individual household and individuals of recovering from disasters so what is it
that makes individual recovery so incredibly difficult and typically it’s
because of the losses to home and you know basically your stuff and you know
we we often say well it’s just stuff but in reality everybody if you lose your
toothbrush and absolutely everything in your home I remember I went to a woman’s
house one day and I asked her to sign a document she looked at me and she said
are you kidding me I don’t even have a pencil left so when people lose
everything it can be incredibly hard hover but what is probably not
understood very well by the public is people think that people are insured
when in reality research shows that most people are either underinsured or many
people are either underinsured or uninsured so for example in the Midwest
where I work seventy-five percent of our disasters
are floods and severe storms and 25% are hail storms and tornadoes so 25 percent
of our disasters being tornadoes and hail storms are about 90 percent of all
people are insured against them because you have mortgage and surf insurance or
you have if you have a mortgage you have to have insurance on your home and so
typical insurance policies cover those things but 70 percent of our disasters
are floods and severe storms but on an average less than 10 percent of people
have flood insurance that are flooded in the United States actually the average
in many areas is much less than that recently I did a flood a very large
flood where less than 2 percent of all the people in that community were
insured so what does that really mean it means that if you own a home for
$250,000 and you still owe 150 thousand dollars but your home is lost you’re in
debt of 150 thousand dollars but you don’t even have a home as collateral for
that mortgage any longer so how do people recover from that how do they
find those resources and of course if you don’t have insurance which is what
we you know the first line of defense for families then we depend on federal
and state funds well where I work most of the disasters are not federally
declared so FEMA does not come with our individual assistance program if you are
in a in a place where federal assistance does become available and you get
individual assistance you still the max print is around $33,000 go back to our
typical homeowner 250 thousand dollar house post it was 150 all they’re going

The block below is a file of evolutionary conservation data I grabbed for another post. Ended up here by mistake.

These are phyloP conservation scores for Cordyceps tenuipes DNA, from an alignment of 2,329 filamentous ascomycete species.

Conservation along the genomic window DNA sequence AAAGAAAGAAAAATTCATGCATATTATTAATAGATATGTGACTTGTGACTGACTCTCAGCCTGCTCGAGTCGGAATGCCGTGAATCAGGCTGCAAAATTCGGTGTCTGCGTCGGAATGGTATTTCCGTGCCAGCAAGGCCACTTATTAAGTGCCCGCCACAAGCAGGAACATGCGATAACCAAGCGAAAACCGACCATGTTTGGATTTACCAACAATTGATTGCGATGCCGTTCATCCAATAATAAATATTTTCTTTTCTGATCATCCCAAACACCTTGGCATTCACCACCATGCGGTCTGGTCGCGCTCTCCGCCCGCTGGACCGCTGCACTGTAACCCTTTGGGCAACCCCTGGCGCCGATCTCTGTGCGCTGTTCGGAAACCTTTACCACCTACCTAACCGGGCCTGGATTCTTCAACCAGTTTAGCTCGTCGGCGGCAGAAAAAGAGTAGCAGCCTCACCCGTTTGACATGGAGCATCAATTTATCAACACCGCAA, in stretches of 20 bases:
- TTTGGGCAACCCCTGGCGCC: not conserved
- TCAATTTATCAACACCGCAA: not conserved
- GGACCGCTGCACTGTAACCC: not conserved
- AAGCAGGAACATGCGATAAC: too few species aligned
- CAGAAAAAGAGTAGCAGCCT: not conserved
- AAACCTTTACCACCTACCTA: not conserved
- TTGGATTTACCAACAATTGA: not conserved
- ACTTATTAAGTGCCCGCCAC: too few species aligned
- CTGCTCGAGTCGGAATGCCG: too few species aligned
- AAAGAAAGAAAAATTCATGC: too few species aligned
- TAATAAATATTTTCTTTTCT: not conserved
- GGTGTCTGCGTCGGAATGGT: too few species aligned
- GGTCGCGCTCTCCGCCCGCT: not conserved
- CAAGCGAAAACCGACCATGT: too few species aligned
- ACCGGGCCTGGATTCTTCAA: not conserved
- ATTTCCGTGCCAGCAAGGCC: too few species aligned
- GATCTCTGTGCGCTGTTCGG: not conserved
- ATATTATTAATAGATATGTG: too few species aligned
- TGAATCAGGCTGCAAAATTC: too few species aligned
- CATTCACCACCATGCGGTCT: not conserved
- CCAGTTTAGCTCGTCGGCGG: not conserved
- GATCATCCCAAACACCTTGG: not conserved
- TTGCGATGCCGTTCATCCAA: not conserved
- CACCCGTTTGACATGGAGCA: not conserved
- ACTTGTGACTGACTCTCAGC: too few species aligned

to get from FEMA is $33,000 sometimes states have funds as well I live in a
very generous state of Minnesota we have a wonderful program called quick start
our neighbors Iowa also have a grant program individual assistance grant
program that they dispersed with our cap agencies and but but most states in the
United States at this time do not have a disaster fund that they automatically
deploy the homeowners after it’s faster oftentimes those funds are created later
on but but often aren’t often have to they take quite a bit of time for
legislature the room is we know another source of funding can be local nonprofit
and I know many of you are nonprofits and you’re thinking we need money we
don’t chip as they give away money but in some cases though some of those
nonprofits can can gather funds so typically that’s the Red Cross who gets
funding Salvation Army often faith-based social service organizations like
lutheran Social Service Catholic Charities they often have larger
branches of their organizations that have disaster portfolios within them so
I sort for the Lutheran’s and our Sonata Co offices have pretty pretty pretty
generous funding oftentimes for communities from to invest in in local
nonprofits as well or or to do what we call bricks and mortar funding which is
you know to provide communities for funding for things like sheetrock and
furnaces etc and then phase leaders in communities as we kind of had talked
about earlier phase leaders can provide all kinds of things but they also have a
lot of volunteers and and can often often end up raising funds after
disaster I’m an infamous develop locally and invested locally community
foundations who have become my best friends or the mayor’s funds you know
oftentimes a mayor especially in small communities will start a fund those can
somewhat be a challenge that often times after disaster because when too many
people start raising money oftentimes we’re not really sure where a lot of
that funding goes and and so sometimes that local funding can cause a lot of
problems but it’s still a blessing any foundations I would recommend if you
are a non-profit you don’t know your local Community Foundation you get to
know them because they often are a trusted leader in your community often
can act as a fiscal agent for a long-term recovery committee and they
often have a lot of advice there also have a lot of donor advised funds so
people with quite a bit of wealth in your region may provide funding for that
particular disaster through that Community Foundation and then we just
CDP has just done a little bit of new research on online giving and I thought